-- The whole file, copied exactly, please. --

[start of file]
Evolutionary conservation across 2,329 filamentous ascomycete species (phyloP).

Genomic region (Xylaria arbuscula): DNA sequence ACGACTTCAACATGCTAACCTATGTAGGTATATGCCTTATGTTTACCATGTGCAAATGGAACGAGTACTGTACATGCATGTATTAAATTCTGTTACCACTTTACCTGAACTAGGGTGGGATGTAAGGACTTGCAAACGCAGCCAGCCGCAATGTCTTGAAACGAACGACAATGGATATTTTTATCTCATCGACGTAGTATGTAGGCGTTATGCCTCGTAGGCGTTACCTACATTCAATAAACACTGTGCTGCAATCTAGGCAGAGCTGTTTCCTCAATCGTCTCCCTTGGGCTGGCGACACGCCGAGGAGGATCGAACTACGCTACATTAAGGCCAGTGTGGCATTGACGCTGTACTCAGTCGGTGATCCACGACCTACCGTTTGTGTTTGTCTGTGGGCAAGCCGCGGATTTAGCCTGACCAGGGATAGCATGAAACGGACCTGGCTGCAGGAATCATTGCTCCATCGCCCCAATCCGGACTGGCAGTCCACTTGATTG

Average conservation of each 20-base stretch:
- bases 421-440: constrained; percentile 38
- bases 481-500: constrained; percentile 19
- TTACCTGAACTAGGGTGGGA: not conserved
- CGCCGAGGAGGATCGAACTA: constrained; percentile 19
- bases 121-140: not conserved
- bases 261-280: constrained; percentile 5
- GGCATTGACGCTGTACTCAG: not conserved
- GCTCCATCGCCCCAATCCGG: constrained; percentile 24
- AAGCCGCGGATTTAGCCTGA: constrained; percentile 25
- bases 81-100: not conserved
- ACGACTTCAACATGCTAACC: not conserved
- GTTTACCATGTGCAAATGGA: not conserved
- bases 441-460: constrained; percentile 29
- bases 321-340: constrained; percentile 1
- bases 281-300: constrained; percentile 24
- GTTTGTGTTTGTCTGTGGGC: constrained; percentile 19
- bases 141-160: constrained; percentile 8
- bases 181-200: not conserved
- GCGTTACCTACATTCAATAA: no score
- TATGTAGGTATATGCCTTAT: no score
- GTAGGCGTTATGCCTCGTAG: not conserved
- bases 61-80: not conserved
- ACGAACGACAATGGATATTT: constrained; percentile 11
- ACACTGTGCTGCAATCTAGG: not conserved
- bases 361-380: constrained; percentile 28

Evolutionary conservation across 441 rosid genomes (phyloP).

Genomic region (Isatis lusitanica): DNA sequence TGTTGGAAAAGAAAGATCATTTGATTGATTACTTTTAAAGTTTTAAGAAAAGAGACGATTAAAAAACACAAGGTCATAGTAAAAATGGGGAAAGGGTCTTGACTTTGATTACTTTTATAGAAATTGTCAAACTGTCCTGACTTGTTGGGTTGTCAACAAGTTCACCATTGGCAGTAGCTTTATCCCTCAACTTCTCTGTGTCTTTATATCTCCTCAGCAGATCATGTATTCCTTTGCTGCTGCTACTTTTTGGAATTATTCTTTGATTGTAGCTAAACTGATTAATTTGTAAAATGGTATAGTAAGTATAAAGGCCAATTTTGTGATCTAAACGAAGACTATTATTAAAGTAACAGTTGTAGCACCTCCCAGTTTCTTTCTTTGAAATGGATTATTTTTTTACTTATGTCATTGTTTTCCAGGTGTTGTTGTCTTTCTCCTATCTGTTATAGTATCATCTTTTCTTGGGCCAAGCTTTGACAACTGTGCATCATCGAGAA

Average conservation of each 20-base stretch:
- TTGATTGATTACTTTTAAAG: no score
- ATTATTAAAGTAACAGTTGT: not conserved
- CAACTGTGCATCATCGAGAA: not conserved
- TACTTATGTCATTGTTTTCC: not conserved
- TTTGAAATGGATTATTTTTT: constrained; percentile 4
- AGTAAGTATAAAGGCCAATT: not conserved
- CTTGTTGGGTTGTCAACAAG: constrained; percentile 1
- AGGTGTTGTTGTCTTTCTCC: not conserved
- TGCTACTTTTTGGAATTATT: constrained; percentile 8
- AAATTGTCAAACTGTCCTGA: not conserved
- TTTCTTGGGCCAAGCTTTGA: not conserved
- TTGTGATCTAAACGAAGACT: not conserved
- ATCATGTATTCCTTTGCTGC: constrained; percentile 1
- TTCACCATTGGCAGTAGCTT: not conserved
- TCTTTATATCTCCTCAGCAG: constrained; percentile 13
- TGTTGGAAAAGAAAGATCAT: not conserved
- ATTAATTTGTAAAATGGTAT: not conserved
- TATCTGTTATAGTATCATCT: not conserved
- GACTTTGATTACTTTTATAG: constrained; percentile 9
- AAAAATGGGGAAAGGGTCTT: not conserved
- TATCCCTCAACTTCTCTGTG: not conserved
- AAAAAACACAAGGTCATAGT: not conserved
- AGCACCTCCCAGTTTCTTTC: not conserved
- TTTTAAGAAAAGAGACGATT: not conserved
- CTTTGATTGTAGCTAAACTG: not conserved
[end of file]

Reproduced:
Evolutionary conservation across 2,329 filamentous ascomycete species (phyloP).

Genomic region (Xylaria arbuscula): DNA sequence ACGACTTCAACATGCTAACCTATGTAGGTATATGCCTTATGTTTACCATGTGCAAATGGAACGAGTACTGTACATGCATGTATTAAATTCTGTTACCACTTTACCTGAACTAGGGTGGGATGTAAGGACTTGCAAACGCAGCCAGCCGCAATGTCTTGAAACGAACGACAATGGATATTTTTATCTCATCGACGTAGTATGTAGGCGTTATGCCTCGTAGGCGTTACCTACATTCAATAAACACTGTGCTGCAATCTAGGCAGAGCTGTTTCCTCAATCGTCTCCCTTGGGCTGGCGACACGCCGAGGAGGATCGAACTACGCTACATTAAGGCCAGTGTGGCATTGACGCTGTACTCAGTCGGTGATCCACGACCTACCGTTTGTGTTTGTCTGTGGGCAAGCCGCGGATTTAGCCTGACCAGGGATAGCATGAAACGGACCTGGCTGCAGGAATCATTGCTCCATCGCCCCAATCCGGACTGGCAGTCCACTTGATTG

Average conservation of each 20-base stretch:
- bases 421-440: constrained; percentile 38
- bases 481-500: constrained; percentile 19
- TTACCTGAACTAGGGTGGGA: not conserved
- CGCCGAGGAGGATCGAACTA: constrained; percentile 19
- bases 121-140: not conserved
- bases 261-280: constrained; percentile 5
- GGCATTGACGCTGTACTCAG: not conserved
- GCTCCATCGCCCCAATCCGG: constrained; percentile 24
- AAGCCGCGGATTTAGCCTGA: constrained; percentile 25
- bases 81-100: not conserved
- ACGACTTCAACATGCTAACC: not conserved
- GTTTACCATGTGCAAATGGA: not conserved
- bases 441-460: constrained; percentile 29
- bases 321-340: constrained; percentile 1
- bases 281-300: constrained; percentile 24
- GTTTGTGTTTGTCTGTGGGC: constrained; percentile 19
- bases 141-160: constrained; percentile 8
- bases 181-200: not conserved
- GCGTTACCTACATTCAATAA: no score
- TATGTAGGTATATGCCTTAT: no score
- GTAGGCGTTATGCCTCGTAG: not conserved
- bases 61-80: not conserved
- ACGAACGACAATGGATATTT: constrained; percentile 11
- ACACTGTGCTGCAATCTAGG: not conserved
- bases 361-380: constrained; percentile 28

Evolutionary conservation across 441 rosid genomes (phyloP).

Genomic region (Isatis lusitanica): DNA sequence TGTTGGAAAAGAAAGATCATTTGATTGATTACTTTTAAAGTTTTAAGAAAAGAGACGATTAAAAAACACAAGGTCATAGTAAAAATGGGGAAAGGGTCTTGACTTTGATTACTTTTATAGAAATTGTCAAACTGTCCTGACTTGTTGGGTTGTCAACAAGTTCACCATTGGCAGTAGCTTTATCCCTCAACTTCTCTGTGTCTTTATATCTCCTCAGCAGATCATGTATTCCTTTGCTGCTGCTACTTTTTGGAATTATTCTTTGATTGTAGCTAAACTGATTAATTTGTAAAATGGTATAGTAAGTATAAAGGCCAATTTTGTGATCTAAACGAAGACTATTATTAAAGTAACAGTTGTAGCACCTCCCAGTTTCTTTCTTTGAAATGGATTATTTTTTTACTTATGTCATTGTTTTCCAGGTGTTGTTGTCTTTCTCCTATCTGTTATAGTATCATCTTTTCTTGGGCCAAGCTTTGACAACTGTGCATCATCGAGAA

Average conservation of each 20-base stretch:
- TTGATTGATTACTTTTAAAG: no score
- ATTATTAAAGTAACAGTTGT: not conserved
- CAACTGTGCATCATCGAGAA: not conserved
- TACTTATGTCATTGTTTTCC: not conserved
- TTTGAAATGGATTATTTTTT: constrained; percentile 4
- AGTAAGTATAAAGGCCAATT: not conserved
- CTTGTTGGGTTGTCAACAAG: constrained; percentile 1
- AGGTGTTGTTGTCTTTCTCC: not conserved
- TGCTACTTTTTGGAATTATT: constrained; percentile 8
- AAATTGTCAAACTGTCCTGA: not conserved
- TTTCTTGGGCCAAGCTTTGA: not conserved
- TTGTGATCTAAACGAAGACT: not conserved
- ATCATGTATTCCTTTGCTGC: constrained; percentile 1
- TTCACCATTGGCAGTAGCTT: not conserved
- TCTTTATATCTCCTCAGCAG: constrained; percentile 13
- TGTTGGAAAAGAAAGATCAT: not conserved
- ATTAATTTGTAAAATGGTAT: not conserved
- TATCTGTTATAGTATCATCT: not conserved
- GACTTTGATTACTTTTATAG: constrained; percentile 9
- AAAAATGGGGAAAGGGTCTT: not conserved
- TATCCCTCAACTTCTCTGTG: not conserved
- AAAAAACACAAGGTCATAGT: not conserved
- AGCACCTCCCAGTTTCTTTC: not conserved
- TTTTAAGAAAAGAGACGATT: not conserved
- CTTTGATTGTAGCTAAACTG: not conserved